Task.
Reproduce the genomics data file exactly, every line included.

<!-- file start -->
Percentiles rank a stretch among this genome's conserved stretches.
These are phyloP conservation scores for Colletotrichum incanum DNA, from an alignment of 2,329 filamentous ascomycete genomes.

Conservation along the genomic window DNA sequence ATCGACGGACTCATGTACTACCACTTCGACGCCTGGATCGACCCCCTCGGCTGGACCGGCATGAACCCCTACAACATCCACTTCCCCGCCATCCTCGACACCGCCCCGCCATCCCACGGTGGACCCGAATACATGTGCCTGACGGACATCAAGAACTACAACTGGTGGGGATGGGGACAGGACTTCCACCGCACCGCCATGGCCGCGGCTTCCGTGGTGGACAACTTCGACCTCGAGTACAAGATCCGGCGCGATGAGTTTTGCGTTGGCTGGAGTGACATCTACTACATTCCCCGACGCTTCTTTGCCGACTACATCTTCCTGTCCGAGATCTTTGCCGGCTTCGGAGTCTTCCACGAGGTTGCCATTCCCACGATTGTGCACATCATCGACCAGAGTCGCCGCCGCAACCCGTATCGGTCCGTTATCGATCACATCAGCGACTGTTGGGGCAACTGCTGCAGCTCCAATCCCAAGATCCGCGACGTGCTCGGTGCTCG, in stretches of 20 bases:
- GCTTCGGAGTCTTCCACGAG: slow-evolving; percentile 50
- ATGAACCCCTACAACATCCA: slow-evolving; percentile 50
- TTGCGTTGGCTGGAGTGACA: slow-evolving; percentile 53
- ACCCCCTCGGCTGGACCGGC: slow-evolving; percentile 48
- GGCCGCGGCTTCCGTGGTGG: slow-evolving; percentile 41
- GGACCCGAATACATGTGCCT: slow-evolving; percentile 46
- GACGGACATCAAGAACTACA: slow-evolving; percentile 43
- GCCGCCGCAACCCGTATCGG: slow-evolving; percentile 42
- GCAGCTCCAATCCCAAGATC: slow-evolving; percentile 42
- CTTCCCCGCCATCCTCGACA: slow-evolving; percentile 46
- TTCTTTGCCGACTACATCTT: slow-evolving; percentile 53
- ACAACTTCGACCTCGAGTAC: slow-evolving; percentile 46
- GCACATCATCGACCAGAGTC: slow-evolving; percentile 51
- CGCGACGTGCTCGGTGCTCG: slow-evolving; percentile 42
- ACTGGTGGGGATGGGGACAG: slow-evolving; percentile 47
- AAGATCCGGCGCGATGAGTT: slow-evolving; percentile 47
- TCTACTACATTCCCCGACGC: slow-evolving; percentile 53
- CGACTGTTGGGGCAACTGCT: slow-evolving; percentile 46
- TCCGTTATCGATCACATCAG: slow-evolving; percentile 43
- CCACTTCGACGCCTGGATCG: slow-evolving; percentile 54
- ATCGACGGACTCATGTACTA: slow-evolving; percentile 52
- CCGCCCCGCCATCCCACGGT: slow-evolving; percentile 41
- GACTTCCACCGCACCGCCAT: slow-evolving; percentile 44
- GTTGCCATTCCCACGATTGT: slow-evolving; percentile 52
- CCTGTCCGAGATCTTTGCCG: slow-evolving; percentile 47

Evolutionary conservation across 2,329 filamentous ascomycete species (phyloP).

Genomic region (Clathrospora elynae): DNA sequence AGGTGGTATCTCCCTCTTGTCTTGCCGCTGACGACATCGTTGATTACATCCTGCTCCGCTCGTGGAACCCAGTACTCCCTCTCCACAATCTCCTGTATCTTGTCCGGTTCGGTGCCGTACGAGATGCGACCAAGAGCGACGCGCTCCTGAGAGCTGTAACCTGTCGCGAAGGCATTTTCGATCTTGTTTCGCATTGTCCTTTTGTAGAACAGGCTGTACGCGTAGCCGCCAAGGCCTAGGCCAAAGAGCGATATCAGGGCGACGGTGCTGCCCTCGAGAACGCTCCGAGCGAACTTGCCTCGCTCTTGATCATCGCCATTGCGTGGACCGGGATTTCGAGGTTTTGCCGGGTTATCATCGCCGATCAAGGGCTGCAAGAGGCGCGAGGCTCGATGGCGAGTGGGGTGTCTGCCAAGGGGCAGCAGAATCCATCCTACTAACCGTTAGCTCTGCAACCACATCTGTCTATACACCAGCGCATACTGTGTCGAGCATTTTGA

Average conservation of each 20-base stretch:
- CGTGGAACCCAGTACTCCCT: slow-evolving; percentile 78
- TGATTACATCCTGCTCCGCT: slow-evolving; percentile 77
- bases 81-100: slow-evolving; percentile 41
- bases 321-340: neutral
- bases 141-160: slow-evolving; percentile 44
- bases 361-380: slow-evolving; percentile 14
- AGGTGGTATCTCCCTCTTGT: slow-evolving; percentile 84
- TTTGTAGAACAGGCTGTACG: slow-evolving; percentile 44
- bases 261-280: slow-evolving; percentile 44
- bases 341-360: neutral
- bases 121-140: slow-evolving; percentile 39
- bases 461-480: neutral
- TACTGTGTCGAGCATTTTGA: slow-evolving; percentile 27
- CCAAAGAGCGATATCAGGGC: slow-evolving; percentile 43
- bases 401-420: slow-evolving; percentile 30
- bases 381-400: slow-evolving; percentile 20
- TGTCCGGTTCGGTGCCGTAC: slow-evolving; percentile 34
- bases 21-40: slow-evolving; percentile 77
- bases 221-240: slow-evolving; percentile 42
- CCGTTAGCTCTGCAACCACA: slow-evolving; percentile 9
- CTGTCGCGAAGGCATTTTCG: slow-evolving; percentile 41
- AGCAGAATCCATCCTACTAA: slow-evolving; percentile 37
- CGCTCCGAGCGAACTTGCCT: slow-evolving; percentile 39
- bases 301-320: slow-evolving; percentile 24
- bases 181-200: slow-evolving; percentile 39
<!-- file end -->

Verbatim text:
Percentiles rank a stretch among this genome's conserved stretches.
These are phyloP conservation scores for Colletotrichum incanum DNA, from an alignment of 2,329 filamentous ascomycete genomes.

Conservation along the genomic window DNA sequence ATCGACGGACTCATGTACTACCACTTCGACGCCTGGATCGACCCCCTCGGCTGGACCGGCATGAACCCCTACAACATCCACTTCCCCGCCATCCTCGACACCGCCCCGCCATCCCACGGTGGACCCGAATACATGTGCCTGACGGACATCAAGAACTACAACTGGTGGGGATGGGGACAGGACTTCCACCGCACCGCCATGGCCGCGGCTTCCGTGGTGGACAACTTCGACCTCGAGTACAAGATCCGGCGCGATGAGTTTTGCGTTGGCTGGAGTGACATCTACTACATTCCCCGACGCTTCTTTGCCGACTACATCTTCCTGTCCGAGATCTTTGCCGGCTTCGGAGTCTTCCACGAGGTTGCCATTCCCACGATTGTGCACATCATCGACCAGAGTCGCCGCCGCAACCCGTATCGGTCCGTTATCGATCACATCAGCGACTGTTGGGGCAACTGCTGCAGCTCCAATCCCAAGATCCGCGACGTGCTCGGTGCTCG, in stretches of 20 bases:
- GCTTCGGAGTCTTCCACGAG: slow-evolving; percentile 50
- ATGAACCCCTACAACATCCA: slow-evolving; percentile 50
- TTGCGTTGGCTGGAGTGACA: slow-evolving; percentile 53
- ACCCCCTCGGCTGGACCGGC: slow-evolving; percentile 48
- GGCCGCGGCTTCCGTGGTGG: slow-evolving; percentile 41
- GGACCCGAATACATGTGCCT: slow-evolving; percentile 46
- GACGGACATCAAGAACTACA: slow-evolving; percentile 43
- GCCGCCGCAACCCGTATCGG: slow-evolving; percentile 42
- GCAGCTCCAATCCCAAGATC: slow-evolving; percentile 42
- CTTCCCCGCCATCCTCGACA: slow-evolving; percentile 46
- TTCTTTGCCGACTACATCTT: slow-evolving; percentile 53
- ACAACTTCGACCTCGAGTAC: slow-evolving; percentile 46
- GCACATCATCGACCAGAGTC: slow-evolving; percentile 51
- CGCGACGTGCTCGGTGCTCG: slow-evolving; percentile 42
- ACTGGTGGGGATGGGGACAG: slow-evolving; percentile 47
- AAGATCCGGCGCGATGAGTT: slow-evolving; percentile 47
- TCTACTACATTCCCCGACGC: slow-evolving; percentile 53
- CGACTGTTGGGGCAACTGCT: slow-evolving; percentile 46
- TCCGTTATCGATCACATCAG: slow-evolving; percentile 43
- CCACTTCGACGCCTGGATCG: slow-evolving; percentile 54
- ATCGACGGACTCATGTACTA: slow-evolving; percentile 52
- CCGCCCCGCCATCCCACGGT: slow-evolving; percentile 41
- GACTTCCACCGCACCGCCAT: slow-evolving; percentile 44
- GTTGCCATTCCCACGATTGT: slow-evolving; percentile 52
- CCTGTCCGAGATCTTTGCCG: slow-evolving; percentile 47

Evolutionary conservation across 2,329 filamentous ascomycete species (phyloP).

Genomic region (Clathrospora elynae): DNA sequence AGGTGGTATCTCCCTCTTGTCTTGCCGCTGACGACATCGTTGATTACATCCTGCTCCGCTCGTGGAACCCAGTACTCCCTCTCCACAATCTCCTGTATCTTGTCCGGTTCGGTGCCGTACGAGATGCGACCAAGAGCGACGCGCTCCTGAGAGCTGTAACCTGTCGCGAAGGCATTTTCGATCTTGTTTCGCATTGTCCTTTTGTAGAACAGGCTGTACGCGTAGCCGCCAAGGCCTAGGCCAAAGAGCGATATCAGGGCGACGGTGCTGCCCTCGAGAACGCTCCGAGCGAACTTGCCTCGCTCTTGATCATCGCCATTGCGTGGACCGGGATTTCGAGGTTTTGCCGGGTTATCATCGCCGATCAAGGGCTGCAAGAGGCGCGAGGCTCGATGGCGAGTGGGGTGTCTGCCAAGGGGCAGCAGAATCCATCCTACTAACCGTTAGCTCTGCAACCACATCTGTCTATACACCAGCGCATACTGTGTCGAGCATTTTGA

Average conservation of each 20-base stretch:
- CGTGGAACCCAGTACTCCCT: slow-evolving; percentile 78
- TGATTACATCCTGCTCCGCT: slow-evolving; percentile 77
- bases 81-100: slow-evolving; percentile 41
- bases 321-340: neutral
- bases 141-160: slow-evolving; percentile 44
- bases 361-380: slow-evolving; percentile 14
- AGGTGGTATCTCCCTCTTGT: slow-evolving; percentile 84
- TTTGTAGAACAGGCTGTACG: slow-evolving; percentile 44
- bases 261-280: slow-evolving; percentile 44
- bases 341-360: neutral
- bases 121-140: slow-evolving; percentile 39
- bases 461-480: neutral
- TACTGTGTCGAGCATTTTGA: slow-evolving; percentile 27
- CCAAAGAGCGATATCAGGGC: slow-evolving; percentile 43
- bases 401-420: slow-evolving; percentile 30
- bases 381-400: slow-evolving; percentile 20
- TGTCCGGTTCGGTGCCGTAC: slow-evolving; percentile 34
- bases 21-40: slow-evolving; percentile 77
- bases 221-240: slow-evolving; percentile 42
- CCGTTAGCTCTGCAACCACA: slow-evolving; percentile 9
- CTGTCGCGAAGGCATTTTCG: slow-evolving; percentile 41
- AGCAGAATCCATCCTACTAA: slow-evolving; percentile 37
- CGCTCCGAGCGAACTTGCCT: slow-evolving; percentile 39
- bases 301-320: slow-evolving; percentile 24
- bases 181-200: slow-evolving; percentile 39